Once upon a time, the print was king in photography and photographers wouldn’t press the shutter without having a good idea of what darkroom work they were going to carry out on the negative, how the final print would look and how it would be presented. These days, however, far too many pictures just languish on hard drives and never see the light of day. At best, they may get posted on social media, where they will suffer from compression artefacts and may only ever be viewed on the screen of a smartphone – a few days after they are posted, no one will remember them.
Darkroom printing is not an easy process, as it involves working in semi-darkness (complete darkness if you print colour) with noxious chemicals, lots of trial and error and note-taking. It is not 100% repeatable; if you manage to create the perfect print from a negative, there is no guarantee that you could do so again. But despite this, people used to love doing it (a few still do) and just a few decades ago, most serious photography enthusiasts were busy in darkrooms – either their own, sometimes set up temporarily in a bathroom, or their camera club’s – producing prints of their favourite work.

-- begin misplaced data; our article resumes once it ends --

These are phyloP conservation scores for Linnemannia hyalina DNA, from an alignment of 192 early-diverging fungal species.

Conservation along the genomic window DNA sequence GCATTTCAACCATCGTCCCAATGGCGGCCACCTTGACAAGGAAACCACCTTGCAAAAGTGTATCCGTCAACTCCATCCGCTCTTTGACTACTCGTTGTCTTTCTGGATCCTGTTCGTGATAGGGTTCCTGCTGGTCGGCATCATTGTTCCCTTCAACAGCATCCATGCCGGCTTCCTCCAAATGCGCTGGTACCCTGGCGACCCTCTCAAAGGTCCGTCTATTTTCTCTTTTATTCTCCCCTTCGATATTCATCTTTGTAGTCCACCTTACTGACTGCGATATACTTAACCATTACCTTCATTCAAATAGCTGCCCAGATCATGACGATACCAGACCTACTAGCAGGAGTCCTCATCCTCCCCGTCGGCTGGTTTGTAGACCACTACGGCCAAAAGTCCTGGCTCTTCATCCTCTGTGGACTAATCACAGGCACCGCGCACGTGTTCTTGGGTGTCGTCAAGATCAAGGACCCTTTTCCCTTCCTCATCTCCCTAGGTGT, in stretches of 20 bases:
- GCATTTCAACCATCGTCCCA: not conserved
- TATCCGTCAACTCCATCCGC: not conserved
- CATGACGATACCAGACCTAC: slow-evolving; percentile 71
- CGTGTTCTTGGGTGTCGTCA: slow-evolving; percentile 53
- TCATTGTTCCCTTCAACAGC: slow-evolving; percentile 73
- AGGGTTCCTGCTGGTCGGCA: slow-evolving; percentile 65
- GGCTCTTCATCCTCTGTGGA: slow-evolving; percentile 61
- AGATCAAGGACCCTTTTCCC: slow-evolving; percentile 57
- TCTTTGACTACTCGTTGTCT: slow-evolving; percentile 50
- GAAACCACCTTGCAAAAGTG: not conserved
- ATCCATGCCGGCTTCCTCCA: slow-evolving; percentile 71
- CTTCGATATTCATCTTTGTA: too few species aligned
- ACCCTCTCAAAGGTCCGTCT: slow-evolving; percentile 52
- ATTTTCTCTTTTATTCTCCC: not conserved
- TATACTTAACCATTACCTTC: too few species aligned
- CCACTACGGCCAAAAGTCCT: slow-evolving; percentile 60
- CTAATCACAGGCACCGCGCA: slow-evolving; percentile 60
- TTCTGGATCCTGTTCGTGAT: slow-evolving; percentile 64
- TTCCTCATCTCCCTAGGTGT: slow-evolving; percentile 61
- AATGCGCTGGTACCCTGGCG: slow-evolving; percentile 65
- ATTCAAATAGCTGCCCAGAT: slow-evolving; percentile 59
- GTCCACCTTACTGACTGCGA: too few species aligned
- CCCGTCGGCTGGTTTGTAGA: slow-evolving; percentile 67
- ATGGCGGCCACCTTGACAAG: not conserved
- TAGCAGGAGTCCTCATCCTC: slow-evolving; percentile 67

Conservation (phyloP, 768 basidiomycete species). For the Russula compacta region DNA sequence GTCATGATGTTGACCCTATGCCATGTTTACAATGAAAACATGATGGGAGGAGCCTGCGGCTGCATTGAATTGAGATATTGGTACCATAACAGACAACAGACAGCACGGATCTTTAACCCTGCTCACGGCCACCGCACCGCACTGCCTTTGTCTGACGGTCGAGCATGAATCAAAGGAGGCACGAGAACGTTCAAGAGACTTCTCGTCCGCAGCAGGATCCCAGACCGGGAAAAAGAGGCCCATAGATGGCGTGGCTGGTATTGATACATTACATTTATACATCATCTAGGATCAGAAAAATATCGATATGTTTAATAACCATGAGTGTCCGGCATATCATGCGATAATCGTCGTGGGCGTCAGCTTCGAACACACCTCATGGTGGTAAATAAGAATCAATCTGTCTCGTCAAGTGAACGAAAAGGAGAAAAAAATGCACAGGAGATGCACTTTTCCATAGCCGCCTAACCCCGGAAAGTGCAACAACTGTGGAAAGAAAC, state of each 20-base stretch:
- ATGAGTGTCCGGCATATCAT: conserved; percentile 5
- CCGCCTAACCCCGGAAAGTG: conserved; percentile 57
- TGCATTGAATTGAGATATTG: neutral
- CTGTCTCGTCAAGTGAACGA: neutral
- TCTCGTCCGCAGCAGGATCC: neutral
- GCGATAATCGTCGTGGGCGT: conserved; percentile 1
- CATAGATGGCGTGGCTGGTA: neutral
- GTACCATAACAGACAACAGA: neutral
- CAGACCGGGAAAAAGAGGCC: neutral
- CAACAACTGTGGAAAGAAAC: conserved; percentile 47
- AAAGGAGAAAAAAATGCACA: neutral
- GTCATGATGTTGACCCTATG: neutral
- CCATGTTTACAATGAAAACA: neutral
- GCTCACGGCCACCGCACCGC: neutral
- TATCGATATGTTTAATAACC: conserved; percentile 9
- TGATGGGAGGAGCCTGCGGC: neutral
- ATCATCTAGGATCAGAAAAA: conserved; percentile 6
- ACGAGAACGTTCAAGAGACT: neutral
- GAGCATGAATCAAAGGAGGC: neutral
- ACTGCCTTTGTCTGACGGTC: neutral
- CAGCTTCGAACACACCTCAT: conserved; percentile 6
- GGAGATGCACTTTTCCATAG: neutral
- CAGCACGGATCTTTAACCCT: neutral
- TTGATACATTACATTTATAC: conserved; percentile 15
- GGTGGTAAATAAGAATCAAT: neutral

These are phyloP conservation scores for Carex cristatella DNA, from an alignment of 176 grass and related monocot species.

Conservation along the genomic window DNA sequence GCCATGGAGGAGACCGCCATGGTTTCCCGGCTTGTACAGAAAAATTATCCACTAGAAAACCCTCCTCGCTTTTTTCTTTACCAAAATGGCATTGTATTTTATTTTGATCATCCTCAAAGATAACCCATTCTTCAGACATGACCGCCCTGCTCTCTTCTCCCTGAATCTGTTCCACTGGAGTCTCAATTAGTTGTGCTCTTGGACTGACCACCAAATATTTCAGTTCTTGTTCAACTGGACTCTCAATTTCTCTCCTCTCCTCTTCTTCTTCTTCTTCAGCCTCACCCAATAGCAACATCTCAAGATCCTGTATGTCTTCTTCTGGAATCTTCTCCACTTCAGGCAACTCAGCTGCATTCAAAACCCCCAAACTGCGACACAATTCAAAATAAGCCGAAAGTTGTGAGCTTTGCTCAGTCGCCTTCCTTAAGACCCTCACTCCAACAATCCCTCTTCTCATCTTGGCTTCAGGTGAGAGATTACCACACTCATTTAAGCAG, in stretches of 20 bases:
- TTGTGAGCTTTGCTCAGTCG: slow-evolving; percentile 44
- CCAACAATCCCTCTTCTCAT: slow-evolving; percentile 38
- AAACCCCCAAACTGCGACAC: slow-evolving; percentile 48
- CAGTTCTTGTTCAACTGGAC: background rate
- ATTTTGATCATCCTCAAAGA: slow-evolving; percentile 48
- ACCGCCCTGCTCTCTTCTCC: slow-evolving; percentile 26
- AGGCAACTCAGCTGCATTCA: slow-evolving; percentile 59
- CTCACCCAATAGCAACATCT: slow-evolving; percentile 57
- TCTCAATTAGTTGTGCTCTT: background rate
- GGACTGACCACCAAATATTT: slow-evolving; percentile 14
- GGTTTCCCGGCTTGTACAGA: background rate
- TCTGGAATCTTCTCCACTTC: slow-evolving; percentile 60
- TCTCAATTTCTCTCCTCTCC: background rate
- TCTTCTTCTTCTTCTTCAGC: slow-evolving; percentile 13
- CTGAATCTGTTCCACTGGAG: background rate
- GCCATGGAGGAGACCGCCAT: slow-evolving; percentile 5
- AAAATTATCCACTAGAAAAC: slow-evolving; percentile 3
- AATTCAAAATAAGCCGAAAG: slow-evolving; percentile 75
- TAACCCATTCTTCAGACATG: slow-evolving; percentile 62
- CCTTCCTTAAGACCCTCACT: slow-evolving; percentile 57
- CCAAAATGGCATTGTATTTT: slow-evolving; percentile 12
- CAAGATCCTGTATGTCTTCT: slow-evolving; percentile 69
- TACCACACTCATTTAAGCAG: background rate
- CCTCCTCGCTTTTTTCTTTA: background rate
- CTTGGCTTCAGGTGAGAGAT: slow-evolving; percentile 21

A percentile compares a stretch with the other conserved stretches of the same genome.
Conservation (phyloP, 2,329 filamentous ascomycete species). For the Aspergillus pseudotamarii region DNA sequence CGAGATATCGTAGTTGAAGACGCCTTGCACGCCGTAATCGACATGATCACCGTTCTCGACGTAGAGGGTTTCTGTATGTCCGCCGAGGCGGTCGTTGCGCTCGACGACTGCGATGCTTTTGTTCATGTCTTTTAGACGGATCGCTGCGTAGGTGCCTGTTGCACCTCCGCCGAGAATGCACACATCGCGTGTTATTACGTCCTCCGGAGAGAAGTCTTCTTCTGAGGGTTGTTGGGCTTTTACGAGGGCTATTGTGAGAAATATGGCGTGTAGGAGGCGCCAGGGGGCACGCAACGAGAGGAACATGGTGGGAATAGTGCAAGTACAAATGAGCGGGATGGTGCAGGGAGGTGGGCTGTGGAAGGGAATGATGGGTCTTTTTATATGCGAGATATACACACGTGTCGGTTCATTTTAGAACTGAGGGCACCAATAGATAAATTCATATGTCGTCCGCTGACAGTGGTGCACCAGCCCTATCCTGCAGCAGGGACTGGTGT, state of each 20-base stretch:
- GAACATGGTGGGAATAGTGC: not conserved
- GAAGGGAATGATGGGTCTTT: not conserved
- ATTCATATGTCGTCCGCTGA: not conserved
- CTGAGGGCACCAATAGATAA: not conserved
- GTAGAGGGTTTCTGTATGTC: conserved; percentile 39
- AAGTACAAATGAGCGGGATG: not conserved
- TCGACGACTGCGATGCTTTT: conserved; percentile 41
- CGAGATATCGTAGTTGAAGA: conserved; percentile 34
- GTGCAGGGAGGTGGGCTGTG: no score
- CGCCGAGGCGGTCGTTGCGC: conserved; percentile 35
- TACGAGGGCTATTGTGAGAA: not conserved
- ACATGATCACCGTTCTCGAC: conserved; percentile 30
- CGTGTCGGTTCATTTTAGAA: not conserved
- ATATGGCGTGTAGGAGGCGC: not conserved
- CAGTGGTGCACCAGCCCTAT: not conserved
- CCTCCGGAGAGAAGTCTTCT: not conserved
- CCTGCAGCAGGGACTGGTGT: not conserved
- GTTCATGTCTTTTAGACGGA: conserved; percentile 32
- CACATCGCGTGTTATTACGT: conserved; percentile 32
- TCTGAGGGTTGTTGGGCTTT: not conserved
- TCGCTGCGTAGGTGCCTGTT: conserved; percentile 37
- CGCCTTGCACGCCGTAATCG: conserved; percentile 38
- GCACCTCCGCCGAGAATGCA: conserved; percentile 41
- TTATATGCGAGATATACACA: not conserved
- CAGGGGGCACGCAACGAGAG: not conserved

The decline in the popularity of printing is ironic, given that printing is now more ...